Termites

Termites - as she can lay them. Eventually some of the...

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Termites There are about 1,800 species of termites widely distributed in tropical and sub-tropical countries. They are organised into colonies similar to those of bees and ants but they are unrelated to these insects. The following account relates to one of these species, Macrotermes bellicosa . From time to time, swarms of winged termites emerge from their nest. When they land, they shed their wings and mate. The female lays her eggs in the soil. The eggs hatch to nymphs which are tended by the two parents. The nymphs grow into workers and take over the duties of the nest but their further development is suppressed. Some of the workers become soldiers which defend the nest from invaders. There may be hundreds of thousands of workers in a colony The colony eventually becomes so large that the queen does nothing more than lay eggs. Her abdomen becomes very large, the workers wall her up, feed her and carry away the eggs as fast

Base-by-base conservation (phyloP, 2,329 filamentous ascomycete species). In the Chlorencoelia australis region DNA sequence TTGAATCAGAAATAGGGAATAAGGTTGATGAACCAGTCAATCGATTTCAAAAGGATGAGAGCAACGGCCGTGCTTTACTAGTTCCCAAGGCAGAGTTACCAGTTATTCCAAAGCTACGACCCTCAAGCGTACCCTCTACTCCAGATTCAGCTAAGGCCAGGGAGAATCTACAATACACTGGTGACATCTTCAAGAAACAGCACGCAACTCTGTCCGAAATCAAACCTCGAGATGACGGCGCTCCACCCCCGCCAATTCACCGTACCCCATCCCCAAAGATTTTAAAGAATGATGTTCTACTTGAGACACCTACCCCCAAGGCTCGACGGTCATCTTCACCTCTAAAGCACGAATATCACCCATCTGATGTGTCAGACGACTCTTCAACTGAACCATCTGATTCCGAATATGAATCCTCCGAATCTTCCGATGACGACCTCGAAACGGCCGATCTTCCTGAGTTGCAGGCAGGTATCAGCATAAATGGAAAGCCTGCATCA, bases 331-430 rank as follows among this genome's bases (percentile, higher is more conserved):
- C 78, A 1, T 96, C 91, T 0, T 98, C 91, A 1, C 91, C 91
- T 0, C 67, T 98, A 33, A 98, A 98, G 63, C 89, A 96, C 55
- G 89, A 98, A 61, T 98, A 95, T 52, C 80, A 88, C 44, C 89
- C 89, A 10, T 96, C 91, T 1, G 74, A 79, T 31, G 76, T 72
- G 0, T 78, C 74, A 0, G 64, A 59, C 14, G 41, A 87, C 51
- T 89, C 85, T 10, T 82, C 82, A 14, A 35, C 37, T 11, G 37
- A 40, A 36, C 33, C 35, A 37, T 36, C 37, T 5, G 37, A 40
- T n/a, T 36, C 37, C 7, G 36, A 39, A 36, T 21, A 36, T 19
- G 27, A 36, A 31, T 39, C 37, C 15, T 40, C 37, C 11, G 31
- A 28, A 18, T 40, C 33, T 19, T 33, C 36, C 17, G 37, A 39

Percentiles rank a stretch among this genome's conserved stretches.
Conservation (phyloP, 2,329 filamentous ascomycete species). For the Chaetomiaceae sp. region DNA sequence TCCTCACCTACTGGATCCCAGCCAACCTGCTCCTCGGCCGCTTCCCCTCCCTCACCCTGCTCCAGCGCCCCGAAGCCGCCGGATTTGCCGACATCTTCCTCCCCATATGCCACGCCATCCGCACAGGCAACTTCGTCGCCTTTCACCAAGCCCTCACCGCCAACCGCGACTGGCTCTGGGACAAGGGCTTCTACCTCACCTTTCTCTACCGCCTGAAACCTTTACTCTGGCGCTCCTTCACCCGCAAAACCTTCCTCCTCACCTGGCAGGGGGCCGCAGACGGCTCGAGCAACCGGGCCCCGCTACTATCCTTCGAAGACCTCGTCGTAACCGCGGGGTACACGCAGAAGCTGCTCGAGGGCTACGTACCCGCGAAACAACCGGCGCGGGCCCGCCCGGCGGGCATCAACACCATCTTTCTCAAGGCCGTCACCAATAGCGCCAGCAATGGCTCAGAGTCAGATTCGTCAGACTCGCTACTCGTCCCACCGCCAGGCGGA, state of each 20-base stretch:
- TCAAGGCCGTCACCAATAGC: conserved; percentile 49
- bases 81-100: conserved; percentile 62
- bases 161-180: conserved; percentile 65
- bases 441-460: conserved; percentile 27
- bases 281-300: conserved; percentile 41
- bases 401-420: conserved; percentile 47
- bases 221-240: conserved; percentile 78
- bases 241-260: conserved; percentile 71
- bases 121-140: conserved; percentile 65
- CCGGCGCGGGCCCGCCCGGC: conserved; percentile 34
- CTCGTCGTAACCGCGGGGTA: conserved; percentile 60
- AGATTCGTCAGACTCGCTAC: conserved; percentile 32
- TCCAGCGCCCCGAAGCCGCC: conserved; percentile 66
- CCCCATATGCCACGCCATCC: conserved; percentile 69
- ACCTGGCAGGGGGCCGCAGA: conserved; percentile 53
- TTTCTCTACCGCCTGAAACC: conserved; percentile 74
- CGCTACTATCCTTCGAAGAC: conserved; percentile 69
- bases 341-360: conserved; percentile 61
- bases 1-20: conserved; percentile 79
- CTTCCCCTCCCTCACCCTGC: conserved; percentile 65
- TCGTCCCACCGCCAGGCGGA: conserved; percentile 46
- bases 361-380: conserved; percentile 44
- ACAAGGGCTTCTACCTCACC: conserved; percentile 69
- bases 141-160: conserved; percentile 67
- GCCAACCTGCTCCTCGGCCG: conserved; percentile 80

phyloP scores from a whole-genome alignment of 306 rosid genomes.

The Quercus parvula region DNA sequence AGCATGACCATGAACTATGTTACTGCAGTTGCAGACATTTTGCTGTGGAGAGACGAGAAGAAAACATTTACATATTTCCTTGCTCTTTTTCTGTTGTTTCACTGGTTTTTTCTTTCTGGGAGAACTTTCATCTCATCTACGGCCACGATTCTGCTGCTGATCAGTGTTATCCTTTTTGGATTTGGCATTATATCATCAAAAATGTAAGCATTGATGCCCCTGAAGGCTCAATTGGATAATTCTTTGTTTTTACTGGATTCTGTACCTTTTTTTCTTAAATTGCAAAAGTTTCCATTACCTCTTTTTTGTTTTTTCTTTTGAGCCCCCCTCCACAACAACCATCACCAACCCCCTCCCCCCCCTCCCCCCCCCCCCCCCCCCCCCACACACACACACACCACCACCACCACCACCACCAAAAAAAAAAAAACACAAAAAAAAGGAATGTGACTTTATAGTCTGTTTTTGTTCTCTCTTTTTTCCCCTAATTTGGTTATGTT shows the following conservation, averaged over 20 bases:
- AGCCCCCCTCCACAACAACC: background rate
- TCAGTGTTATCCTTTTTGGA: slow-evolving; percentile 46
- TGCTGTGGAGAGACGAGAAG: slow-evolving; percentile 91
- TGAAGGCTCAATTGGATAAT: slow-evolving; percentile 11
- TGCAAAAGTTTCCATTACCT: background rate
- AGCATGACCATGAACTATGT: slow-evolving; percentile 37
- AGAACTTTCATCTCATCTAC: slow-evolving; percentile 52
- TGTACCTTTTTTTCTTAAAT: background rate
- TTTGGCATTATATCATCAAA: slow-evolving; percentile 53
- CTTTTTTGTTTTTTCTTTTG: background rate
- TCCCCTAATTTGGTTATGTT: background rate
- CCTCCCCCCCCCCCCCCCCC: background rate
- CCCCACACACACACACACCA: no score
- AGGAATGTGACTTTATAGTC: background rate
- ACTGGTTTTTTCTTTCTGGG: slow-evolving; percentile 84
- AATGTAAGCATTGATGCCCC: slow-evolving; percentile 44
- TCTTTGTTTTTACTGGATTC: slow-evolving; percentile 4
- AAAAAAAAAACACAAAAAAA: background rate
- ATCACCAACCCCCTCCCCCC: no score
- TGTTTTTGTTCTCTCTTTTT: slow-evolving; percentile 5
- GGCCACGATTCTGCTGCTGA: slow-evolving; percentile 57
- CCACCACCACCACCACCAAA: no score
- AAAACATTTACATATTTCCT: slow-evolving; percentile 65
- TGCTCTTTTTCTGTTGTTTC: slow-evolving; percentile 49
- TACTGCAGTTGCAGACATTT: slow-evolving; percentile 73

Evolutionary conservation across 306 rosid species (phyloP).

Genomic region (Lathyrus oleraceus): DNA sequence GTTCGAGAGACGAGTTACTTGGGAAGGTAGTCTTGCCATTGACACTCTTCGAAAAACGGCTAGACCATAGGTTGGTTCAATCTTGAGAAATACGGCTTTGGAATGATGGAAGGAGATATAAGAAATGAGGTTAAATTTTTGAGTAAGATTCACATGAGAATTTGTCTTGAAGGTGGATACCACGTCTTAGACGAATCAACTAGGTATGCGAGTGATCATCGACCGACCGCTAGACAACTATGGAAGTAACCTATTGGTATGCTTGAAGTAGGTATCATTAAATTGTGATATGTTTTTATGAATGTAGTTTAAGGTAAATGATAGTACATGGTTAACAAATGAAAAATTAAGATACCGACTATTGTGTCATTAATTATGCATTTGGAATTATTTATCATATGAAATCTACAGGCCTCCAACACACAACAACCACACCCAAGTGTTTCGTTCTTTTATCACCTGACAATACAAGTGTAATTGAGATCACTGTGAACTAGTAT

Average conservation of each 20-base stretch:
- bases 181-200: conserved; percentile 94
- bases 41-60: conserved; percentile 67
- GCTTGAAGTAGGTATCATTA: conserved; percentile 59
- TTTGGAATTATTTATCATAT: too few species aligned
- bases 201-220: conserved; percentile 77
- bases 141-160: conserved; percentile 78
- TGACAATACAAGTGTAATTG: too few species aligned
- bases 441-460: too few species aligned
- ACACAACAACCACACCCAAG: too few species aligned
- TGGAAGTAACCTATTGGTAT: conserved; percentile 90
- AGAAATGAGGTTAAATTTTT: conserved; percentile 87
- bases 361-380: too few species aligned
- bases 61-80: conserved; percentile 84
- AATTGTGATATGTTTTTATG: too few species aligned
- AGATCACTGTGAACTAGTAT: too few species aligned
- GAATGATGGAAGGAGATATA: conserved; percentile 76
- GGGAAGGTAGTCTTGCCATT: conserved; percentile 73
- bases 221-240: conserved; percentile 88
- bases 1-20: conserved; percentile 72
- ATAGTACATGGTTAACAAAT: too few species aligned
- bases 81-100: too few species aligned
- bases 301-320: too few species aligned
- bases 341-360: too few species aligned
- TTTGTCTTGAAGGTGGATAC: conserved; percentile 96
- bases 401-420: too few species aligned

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Unformatted text preview: as she can lay them. Eventually some of the worker nymphs undergo their final moult and become winged adults which leave the colony to swarm, mate and start new colonies. All termites feed on plant material, mainly cellulose from wood. Some species can digest cellulose but Macrotermes carries the wood back to the nest where it is chewed, made into a comb and used to grow fungus. The termites then feed on this fungus. Although the nest starts underground, the workers build large mounds from clay, sand and their saliva. The size of the mound varies according to local conditions, but the nest chamber is above ground level. Queen termite Winged termite (adult) Worker (nymph) Soldier (nymph) 1 cm 1 cm 1 cm 1 cm compound eye abdomen no eyes jaws abdomen jaws Section through termites nest vertical shaft helps ventilate the nest tunnel to food source nest area and fungus comb soil level D.G.Mackean 3 m high or more...
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